Nissan says Brexit deal positive and commits to UK
Ashwani Gupta, chief operating officer of Nissan, told the BBC: "The Brexit deal is positive for Nissan. We are taking this opportunity to redefine auto-making in the UK as the largest automaker in the UK."
As a result of the trade agreement reached between the UK and the EU, Japanese carmaker Nissan has told the BBC that its Sunderland plant is secure for the long term. It said that it will shift additional output of batteries close to the plant where it has 6,000 direct workers and supports about 70,000 supply chain jobs. The batteries in its Leaf electric cars are currently imported from Japan. Nissan would not confirm whether this would mean additional employment at Sunderland, the largest vehicle plant in the UK. The manufacture of more efficient batteries in the United Kingdom would ensure that its vehicles comply with the trade rules negotiated with the EU, requiring at least 55% of the value of the vehicle from either the United Kingdom or the EU to qualify for zero tariffs when exported to the EU.
Some 70 percent of the vehicles produced in Sunderland are exported and the vast majority is sold in the EU. Last year, Nissan gave strong warnings that if the UK left the EU without a trade agreement, the resulting tariffs on cars and parts would make the Sunderland plant "unsustainable." Ashwani Gupta, chief operating officer of Nissan, told the BBC: "The Brexit deal is positive for Nissan. We are taking this opportunity to redefine auto-making in the UK as the largest automaker in the UK." For Sunderland, it has created a competitive atmosphere, not only within the UK, but also outside.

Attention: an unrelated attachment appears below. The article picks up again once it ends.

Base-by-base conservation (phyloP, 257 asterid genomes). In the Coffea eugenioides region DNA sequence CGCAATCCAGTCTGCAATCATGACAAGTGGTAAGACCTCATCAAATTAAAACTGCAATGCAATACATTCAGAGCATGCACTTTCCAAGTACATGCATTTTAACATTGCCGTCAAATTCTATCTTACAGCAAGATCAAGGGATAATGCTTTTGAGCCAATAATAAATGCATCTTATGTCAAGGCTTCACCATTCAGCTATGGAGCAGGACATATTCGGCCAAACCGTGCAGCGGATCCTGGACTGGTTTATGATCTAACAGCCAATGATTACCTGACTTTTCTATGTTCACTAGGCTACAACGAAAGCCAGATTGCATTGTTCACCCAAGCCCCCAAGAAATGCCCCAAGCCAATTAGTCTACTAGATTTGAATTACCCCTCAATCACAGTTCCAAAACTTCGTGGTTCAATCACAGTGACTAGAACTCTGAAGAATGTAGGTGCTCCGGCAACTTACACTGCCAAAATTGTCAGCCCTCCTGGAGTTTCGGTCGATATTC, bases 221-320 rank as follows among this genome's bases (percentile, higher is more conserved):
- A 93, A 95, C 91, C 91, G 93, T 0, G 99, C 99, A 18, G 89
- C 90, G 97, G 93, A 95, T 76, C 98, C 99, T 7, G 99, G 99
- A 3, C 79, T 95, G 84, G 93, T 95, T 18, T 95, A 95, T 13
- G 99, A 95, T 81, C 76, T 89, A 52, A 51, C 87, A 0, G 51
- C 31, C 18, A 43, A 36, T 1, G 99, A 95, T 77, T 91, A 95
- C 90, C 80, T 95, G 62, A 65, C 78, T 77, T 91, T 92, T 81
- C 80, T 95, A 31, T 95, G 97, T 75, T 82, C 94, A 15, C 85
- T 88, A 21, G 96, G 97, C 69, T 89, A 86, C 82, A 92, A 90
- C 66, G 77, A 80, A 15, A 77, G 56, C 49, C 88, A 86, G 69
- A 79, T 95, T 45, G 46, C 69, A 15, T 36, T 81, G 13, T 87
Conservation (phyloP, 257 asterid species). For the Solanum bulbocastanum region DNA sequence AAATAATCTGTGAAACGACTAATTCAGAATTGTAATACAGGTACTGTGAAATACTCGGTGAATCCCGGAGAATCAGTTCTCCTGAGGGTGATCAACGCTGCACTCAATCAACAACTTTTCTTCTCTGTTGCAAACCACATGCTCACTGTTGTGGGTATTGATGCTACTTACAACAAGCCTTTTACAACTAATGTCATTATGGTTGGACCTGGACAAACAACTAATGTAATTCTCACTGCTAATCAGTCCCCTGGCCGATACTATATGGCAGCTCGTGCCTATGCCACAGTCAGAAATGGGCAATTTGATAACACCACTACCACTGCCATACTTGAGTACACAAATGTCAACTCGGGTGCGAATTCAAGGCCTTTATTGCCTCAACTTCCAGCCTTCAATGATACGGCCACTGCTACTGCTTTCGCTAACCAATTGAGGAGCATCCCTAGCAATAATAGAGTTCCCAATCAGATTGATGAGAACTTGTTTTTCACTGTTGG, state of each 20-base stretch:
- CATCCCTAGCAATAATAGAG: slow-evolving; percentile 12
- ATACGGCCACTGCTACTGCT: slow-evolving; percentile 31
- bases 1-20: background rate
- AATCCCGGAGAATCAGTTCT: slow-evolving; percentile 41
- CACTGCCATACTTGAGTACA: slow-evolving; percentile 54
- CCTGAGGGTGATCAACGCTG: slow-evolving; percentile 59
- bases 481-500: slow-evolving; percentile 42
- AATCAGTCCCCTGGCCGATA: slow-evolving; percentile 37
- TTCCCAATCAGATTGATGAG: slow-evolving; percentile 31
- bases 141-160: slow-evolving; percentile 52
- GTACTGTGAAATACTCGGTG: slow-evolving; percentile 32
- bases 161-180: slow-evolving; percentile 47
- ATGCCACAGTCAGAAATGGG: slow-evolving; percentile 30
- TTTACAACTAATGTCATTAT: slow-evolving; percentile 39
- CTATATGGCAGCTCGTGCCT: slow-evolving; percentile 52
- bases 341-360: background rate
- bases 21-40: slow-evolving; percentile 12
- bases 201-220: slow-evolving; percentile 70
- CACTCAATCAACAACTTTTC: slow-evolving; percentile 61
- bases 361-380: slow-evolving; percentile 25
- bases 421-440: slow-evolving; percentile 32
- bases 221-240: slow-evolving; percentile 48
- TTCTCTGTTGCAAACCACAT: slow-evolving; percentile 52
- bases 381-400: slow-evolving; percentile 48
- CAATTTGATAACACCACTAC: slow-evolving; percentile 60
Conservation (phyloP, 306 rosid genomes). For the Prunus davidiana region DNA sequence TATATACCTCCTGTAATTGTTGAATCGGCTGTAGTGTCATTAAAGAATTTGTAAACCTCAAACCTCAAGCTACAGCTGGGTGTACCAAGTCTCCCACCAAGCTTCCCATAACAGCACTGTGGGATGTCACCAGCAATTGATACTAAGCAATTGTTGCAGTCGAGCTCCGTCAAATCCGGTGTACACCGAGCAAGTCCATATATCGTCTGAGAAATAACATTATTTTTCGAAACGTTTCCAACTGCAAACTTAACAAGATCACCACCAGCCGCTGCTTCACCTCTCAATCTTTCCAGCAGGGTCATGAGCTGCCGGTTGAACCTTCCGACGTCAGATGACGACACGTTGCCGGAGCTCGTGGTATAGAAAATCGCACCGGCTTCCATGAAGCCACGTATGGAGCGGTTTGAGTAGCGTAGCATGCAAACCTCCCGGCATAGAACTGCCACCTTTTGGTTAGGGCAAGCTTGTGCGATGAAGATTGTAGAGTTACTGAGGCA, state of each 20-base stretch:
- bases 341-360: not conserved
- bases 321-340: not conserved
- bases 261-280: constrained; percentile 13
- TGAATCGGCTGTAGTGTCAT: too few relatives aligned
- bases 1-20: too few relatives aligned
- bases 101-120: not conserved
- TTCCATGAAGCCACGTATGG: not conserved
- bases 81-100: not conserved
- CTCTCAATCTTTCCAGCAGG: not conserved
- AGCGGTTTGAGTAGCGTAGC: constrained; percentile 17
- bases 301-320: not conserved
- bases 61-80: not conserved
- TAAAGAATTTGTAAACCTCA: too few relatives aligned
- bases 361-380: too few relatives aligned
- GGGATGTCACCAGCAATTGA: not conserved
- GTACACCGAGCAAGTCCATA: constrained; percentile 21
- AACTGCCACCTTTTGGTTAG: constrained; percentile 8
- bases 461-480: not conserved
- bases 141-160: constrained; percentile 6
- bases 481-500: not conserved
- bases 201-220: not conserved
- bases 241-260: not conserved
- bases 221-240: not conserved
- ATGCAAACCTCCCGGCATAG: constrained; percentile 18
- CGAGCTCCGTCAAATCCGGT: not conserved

Under the market conditions that have been negotiated, we are committed to Sunderland for the long term. It came as Nissan on Friday paused one of its two production lines in Sunderland as the supply chain was disrupted by disruption at ports caused by the pandemic. The firm said the move would affect the line that produces the Qashqai and Leaf, but next week work would resume. Company Secretary Kwasi Kwarteng accepted Sunderland's recognition as a manufacturing base by the firm. "Nissan's decision represents a genuine belief in Britain and a huge vote of confidence in our economy thanks to the certainty our trade deal with the EU delivers," he said. It means that the city will be home to Nissan's latest models for years to come for the dedicated and highly-skilled workforce in Sunderland and will position the company to capitalise on the wealth of benefits that will flow from the production of electric vehicles. It is especially welcome after last week's more guarded comments from the boss of the parent company of Vauxhall.